Tutorial #1: Statistical Methods for Safety Surveillance
Apr 28 2013 9:00AM - Apr 28 2013 12:30PM | Bethesda North Marriott Hotel and Conference Center
5701 Marinelli Road,
North Bethesda, MD 20852
The statistical methods used for data-mining or signal detection of drug-adverse event combinations from large drug safety databases such as FDA’s Adverse Event Reporting System (AERS, now FAERS), consisting of spontaneous reports on adverse events for post-market drugs are called passive surveillance methods. On the other hand, the statistical signal detection methods for longitudinal data, as the data accrues in time, are called active surveillance methods. A review of the most commonly used passive surveillance statistical methods, along with a likelihood ratio test (LRT) based method, recently developed by the instructors, will be discussed in detail. A live demo of the LRT tool on AERS data will be presented. Extensions of LRT for active surveillance will also be presented in detail.
The tutorial will consist of four modules. In Module-I, a review of commonly used Bayesian and Frequentist methods for signal detection in passive surveillance will be given. In Module-II, the LRT method will be discussed and a simulation study will be presented to assess the performance characteristics of LRT such as type-I error, false discovery rate, power and sensitivity. In Module-III, a live demonstration of the LRT tool to certain drugs (or drug classes) or adverse events (AEs) (or combinations of AEs) from the AERS database will be given, and the signals detected from the LRT method will be compared with the ones from some other commonly used methods. Finally, in Module-IV, extensions of the LRT methodology to a longitudinal clinical database and a brief discussion on how to handle excessive zeros in the data will be presented.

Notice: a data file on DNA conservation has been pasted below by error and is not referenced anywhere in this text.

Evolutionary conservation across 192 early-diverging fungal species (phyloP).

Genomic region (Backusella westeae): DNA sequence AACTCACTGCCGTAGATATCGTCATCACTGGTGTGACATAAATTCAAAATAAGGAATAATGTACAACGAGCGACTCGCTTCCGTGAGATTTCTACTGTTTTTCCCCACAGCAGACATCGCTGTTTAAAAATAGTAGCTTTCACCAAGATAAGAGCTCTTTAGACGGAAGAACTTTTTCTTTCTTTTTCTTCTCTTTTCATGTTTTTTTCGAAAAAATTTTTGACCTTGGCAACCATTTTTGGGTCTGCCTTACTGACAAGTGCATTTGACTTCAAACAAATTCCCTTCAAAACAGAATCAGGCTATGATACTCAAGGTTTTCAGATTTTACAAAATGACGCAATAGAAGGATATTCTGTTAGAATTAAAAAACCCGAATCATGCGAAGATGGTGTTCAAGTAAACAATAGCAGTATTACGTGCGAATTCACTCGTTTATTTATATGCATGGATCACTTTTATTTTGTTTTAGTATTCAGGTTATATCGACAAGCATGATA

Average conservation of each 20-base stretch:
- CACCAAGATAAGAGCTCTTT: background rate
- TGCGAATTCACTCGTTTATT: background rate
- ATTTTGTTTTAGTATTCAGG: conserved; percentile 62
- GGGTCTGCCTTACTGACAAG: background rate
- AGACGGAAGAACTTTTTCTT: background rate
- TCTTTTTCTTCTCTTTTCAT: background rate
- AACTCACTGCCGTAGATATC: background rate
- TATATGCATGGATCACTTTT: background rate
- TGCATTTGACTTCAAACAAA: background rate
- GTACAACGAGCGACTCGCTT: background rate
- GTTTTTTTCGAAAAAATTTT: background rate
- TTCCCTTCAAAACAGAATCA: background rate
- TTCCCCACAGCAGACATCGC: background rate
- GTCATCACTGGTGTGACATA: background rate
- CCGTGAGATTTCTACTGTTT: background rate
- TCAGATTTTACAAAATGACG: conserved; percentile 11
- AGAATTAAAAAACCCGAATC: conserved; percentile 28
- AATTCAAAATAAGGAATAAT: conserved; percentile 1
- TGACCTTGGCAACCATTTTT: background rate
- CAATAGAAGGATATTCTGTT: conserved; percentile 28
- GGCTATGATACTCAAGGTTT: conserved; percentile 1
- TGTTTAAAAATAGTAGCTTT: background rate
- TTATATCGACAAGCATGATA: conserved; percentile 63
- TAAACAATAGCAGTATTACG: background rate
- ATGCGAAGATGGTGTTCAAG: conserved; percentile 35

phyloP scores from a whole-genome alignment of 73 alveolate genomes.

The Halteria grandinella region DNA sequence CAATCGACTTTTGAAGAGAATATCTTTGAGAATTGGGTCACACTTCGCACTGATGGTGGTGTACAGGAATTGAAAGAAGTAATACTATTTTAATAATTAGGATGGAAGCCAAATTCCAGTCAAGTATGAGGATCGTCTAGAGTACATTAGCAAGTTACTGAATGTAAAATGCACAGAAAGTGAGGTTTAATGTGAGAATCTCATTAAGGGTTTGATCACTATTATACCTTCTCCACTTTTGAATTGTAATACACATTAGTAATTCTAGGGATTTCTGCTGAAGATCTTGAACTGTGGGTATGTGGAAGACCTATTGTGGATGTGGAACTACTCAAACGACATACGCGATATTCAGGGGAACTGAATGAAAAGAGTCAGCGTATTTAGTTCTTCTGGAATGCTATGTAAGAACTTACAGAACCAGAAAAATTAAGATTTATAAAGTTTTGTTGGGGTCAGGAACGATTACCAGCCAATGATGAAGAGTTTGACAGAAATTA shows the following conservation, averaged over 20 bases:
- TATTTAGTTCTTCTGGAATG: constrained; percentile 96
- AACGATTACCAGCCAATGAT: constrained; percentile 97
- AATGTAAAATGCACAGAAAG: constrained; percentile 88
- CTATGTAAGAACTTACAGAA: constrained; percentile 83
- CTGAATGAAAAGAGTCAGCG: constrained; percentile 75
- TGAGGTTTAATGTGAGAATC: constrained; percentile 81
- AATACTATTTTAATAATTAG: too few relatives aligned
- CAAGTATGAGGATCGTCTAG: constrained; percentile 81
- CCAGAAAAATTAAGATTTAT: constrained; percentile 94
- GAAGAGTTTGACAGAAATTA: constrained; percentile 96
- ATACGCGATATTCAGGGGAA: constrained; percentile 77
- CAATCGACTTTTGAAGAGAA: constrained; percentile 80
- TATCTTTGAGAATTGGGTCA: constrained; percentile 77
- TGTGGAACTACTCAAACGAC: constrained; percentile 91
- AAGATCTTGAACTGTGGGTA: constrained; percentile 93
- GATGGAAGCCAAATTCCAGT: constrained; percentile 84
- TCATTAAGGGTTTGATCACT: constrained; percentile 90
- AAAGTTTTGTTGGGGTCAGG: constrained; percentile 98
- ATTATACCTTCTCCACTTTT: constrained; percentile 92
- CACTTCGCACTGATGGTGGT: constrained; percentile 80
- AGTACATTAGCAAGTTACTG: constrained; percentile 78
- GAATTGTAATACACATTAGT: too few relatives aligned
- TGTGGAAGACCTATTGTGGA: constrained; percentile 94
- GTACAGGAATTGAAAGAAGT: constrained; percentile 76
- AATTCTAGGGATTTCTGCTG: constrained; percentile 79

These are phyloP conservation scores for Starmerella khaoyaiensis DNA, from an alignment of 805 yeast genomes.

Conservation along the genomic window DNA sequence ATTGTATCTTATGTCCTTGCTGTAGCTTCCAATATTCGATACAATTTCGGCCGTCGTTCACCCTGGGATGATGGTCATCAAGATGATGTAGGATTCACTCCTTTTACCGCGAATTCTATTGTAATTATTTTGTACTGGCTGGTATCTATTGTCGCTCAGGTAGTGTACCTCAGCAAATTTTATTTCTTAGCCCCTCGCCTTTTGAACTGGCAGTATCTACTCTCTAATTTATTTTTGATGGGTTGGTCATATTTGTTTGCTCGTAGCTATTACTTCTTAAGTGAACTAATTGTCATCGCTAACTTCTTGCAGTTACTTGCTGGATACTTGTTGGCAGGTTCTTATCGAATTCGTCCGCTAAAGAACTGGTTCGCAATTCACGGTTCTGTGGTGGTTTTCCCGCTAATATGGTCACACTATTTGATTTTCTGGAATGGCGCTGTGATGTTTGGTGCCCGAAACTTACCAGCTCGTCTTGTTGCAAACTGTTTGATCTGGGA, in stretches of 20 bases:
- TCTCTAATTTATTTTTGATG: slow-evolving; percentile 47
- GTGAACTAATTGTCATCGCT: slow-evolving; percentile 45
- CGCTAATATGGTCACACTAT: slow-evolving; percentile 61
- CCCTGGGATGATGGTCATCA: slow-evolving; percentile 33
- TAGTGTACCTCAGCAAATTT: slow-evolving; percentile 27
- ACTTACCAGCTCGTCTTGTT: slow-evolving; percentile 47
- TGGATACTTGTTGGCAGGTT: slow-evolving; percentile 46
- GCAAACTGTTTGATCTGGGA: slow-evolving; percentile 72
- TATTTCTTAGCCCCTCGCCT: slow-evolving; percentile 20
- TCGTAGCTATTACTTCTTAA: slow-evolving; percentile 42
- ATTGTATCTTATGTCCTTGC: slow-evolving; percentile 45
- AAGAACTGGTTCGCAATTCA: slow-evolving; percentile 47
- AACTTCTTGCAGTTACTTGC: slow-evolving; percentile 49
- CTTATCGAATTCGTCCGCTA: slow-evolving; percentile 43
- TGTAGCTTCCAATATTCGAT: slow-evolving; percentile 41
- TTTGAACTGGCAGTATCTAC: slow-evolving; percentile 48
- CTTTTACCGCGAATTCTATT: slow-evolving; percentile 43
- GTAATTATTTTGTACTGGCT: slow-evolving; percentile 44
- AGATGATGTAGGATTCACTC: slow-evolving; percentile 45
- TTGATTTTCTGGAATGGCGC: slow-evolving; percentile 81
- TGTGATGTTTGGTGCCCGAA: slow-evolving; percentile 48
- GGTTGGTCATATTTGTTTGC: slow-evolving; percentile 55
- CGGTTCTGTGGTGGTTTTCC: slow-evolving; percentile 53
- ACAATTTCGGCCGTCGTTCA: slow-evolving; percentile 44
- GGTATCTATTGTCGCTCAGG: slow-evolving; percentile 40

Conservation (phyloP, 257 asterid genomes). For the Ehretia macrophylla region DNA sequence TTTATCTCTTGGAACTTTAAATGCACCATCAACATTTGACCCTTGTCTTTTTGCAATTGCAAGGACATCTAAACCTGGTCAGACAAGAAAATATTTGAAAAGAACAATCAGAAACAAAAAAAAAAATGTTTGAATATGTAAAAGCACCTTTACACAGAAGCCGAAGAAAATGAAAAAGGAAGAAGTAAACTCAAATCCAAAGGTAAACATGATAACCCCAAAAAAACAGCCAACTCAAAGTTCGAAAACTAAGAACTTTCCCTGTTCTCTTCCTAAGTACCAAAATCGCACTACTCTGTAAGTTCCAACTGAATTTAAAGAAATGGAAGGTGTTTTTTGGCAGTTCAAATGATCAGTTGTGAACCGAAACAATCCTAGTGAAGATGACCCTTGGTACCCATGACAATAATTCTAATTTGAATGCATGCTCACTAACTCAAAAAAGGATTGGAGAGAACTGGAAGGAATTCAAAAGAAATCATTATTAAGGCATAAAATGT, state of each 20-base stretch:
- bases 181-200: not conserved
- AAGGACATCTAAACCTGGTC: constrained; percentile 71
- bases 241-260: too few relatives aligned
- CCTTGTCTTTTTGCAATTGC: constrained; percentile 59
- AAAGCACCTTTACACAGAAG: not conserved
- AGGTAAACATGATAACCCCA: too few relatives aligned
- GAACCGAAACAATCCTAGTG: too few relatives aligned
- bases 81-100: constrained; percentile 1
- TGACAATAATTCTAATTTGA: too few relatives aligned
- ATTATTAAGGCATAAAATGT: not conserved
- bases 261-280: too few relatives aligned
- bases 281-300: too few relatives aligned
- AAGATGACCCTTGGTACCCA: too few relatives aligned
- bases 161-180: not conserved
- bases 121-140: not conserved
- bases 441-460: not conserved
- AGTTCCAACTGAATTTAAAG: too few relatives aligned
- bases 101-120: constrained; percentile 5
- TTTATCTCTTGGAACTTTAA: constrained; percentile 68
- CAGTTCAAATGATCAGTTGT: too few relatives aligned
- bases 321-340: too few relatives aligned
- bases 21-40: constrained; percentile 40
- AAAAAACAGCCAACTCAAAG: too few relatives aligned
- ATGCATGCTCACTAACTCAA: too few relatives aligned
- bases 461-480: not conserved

Who Should Attend
Participants should have a fundamental knowledge of Statistics and Pharmacovigilance.
At the conclusion of this tutorial, participants will:
Gain familiarity with data-mining in drug-safety database by learning:
- Explain commonly used methods for disproportionality analysis in drug safety database
- Demonstrate new method for disproportionality method that controls false positive and have good sensitivity and power, and a live demo of the accompanying tool
- Review extensions of newly developed method to longitudinal data from active surveillance
Unless otherwise disclosed, the statements made by speakers represent their own opinions and not necessarily those of the organization they represent, or that of the Drug Information Association. Speakers, agenda and CE information are subject to change without notice. Recording of any DIA educational material in any type of media is prohibited without prior written consent from DIA.
Participants with Disabilities:
Reasonable accommodations will be made available to persons with disabilities who attend an educational activity. Contact the DIA office in writing at least 15 days prior to event to indicate your needs.